AGEs are the final products of nonenzymatic glycation and oxidation of proteins (2,3). AGEs can be found in the plasma and accumulate in the tissues in diabetes. RAGE is integral membrane protein that forms a central part of the cell surface binding site for AGEs. AGEs can induce RAGE overexpression in a hyperglycemia state (3,4). The high expression of RAGE combined with AGEs is the main pathophysiological of microangiopathy in T2DMED (15). HbA1c is hemoglobin with glucose attached, and a high level of HbA1c indicates poor blood glucose control in T2DMED patients; it also reflects hypercoagulability and vascular endothelial cell damage (14). Furthermore, a long-term hyperglycemic state can accelerate HbA1c formation in T2DM patients (2,4). HbA1c can participate in the process of oxidative stress in vivo, causing damage to the blood vessel wall (4). There is a high concentration of AGEs under conditions of oxidative stress or hyperglycemia (2). The AGEs-RAGE pathway plays an important role in promoting diabetic complications (16,17). AGEs can reduce calcium ion release and blood flow by interfering with ion channels, gap junctions, and ion receptors, consequently impairing the CCSMC relaxation mechanism. AGEs can interact with the endothelial extracellular matrix, promote the cross-linkage damage of collagen, and lead to capillary basement thickening (16,18). The current study found that ICA II + MET could improve glucose metabolism by decreasing the absolute value of FPG, HbA1c, and AGEs in rats with T2DMED.
Oxidative stress refers to the imbalance, resulting from excess ROS, over the cell’s ability to mount an effective antioxidant response (3,6). ROS is a metabolite, produced by mitochondria, that underlies oxidative damage in many pathologies (5). Excessive ROS can cause oxidative damage to proteins, mitochondrial membrane lipids, and nucleic acids, as well as lead to mitochondrial dysfunction (3,6,19). SOD is known to be an effective antioxidant for treating oxidative stress damage in a wide variety of tissues by inhibiting lipid peroxidation by scavenging superoxide anion radicals produced in vivo (20). Mitochondria are long-elliptical, highly folded bilayer membrane organelles in cells that are the main sites for aerobic respiration of eukaryotic cells and provide energy to cells by oxidative phosphorylation (19). The AGEs-RAGE pathway can induce oxidative stress to promote cell damage, and mitochondria can be injured by oxidative stress when the ROS’ concentrations are high (3,19). The current study found that ICAII + MET could improve oxidative stress by decreasing RAGE and ROS, and increasing SOD in rats with T2DMED.
CCSMCs of T2DMED rats with high purity and stable biological characteristics were cultured by an enzyme digestion differential adherence method (8,20). α-SM-actin is a microfilament protein with contractile function in CCSMCs. Myosin is the main component of thick muscle, and desmin is an intermediate silk skeleton protein. α-SM-actin, myosin, and desmin are specific to CCSMCs (21). Microscopy, immunohistochemistry, immunofluorescence, and flow cytometry can be used to determine CCSMCs’ purity, while the MTT growth curve can be used to indirectly determine cell viability, cell number, and cell growth. In the current study, the CCSMCs were purified and cultured, and it was found that ICAII combined with MET could improve the penile erectile function in T2DMED rats; this may be related to growth curve improvement and the delayed CCSMCs’ fibrosis.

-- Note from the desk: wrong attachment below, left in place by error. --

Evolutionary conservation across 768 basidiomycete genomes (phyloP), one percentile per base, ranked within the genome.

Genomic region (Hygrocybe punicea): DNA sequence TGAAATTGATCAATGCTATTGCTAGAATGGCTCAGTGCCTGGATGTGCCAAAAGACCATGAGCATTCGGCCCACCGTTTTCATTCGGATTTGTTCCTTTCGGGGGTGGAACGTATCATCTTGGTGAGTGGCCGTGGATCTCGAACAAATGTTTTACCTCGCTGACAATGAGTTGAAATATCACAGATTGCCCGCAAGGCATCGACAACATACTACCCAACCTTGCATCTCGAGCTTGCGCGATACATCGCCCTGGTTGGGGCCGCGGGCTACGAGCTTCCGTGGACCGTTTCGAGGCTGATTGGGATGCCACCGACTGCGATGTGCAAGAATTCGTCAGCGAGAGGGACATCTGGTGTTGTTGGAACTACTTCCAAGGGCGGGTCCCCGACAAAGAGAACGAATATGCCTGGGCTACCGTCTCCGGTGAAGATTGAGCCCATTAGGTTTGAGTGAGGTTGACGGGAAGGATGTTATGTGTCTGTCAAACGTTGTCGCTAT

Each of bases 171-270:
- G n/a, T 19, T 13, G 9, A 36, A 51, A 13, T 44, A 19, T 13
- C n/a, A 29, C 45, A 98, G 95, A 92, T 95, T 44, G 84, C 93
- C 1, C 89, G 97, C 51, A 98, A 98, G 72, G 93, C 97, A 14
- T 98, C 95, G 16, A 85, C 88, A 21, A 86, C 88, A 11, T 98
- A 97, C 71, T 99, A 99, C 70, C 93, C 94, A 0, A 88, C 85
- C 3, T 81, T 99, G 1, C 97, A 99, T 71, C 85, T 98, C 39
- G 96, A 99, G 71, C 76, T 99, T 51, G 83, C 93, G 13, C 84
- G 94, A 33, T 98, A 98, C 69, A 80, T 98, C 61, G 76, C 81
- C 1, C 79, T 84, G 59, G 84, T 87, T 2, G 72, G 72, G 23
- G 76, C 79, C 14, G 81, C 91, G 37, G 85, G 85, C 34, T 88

Autophagy refers to the formation of autophagosomes by partial bilayer membrane structures under the stimulation of factors such as starvation (22). Autophagy is a type of catabolism of cells that is unique to eukaryotic cells, and is an important mechanism for cells to self-digest and maintain internal environment stability (22,23). Under physiological conditions, autophagy is essential for optimal cellular function, and survival by ridding the cell of damaged or unwanted proteins and organelles. Under pathological conditions, autophagy may be stimulated to protect the cell from stress stimuli or, alternatively, to contribute to cell death (22,23). Thus, appropriate autophagy regulation can be a matter of life or death. In 1962, the autophagosomes and autophagy was observed by TEM (24,25). Mitochondrial autophagy is an adaptive metabolic response that is necessary to prevent increased levels of ROS and cell death.
ROS play an important role in the development of diabetes and its complications by inhibiting mTOR and activating Beclin-1 pathway to activate autophagy (3). Moderate autophagy facilitates the clearance of ROS and damaged organelles (25,26). ROS accumulation will exceed the compensatory limit of autophagy in a high glucose environment (26,27). The mitochondria will rapidly divide into fragments, and autophagic death of the cells is initiated, which further induces excessive ROS production (26,28). The intracellular localization of autophagosomes often provides valuable information. MDC staining is a specific method for detecting autophagosomes by analyzing the molecular level mechanism during autophagy (28,29). The autophagy-associated protein ATG8 is located on the membrane of autophagosomes and can be combined with the fluorescent dye, MDC. The formation of autophagosomes is associated with two ubiquitin-like modifications of autophagy-associated gene 12 (ATG12) and LC3 (29,30). LC3-II is considered an autophagy marker, and the ratio of LC3-II/I is correlated with the degree of autophagy. Expression of GFP-LC3 is widely used to visualize autophagy in cultured cells (24).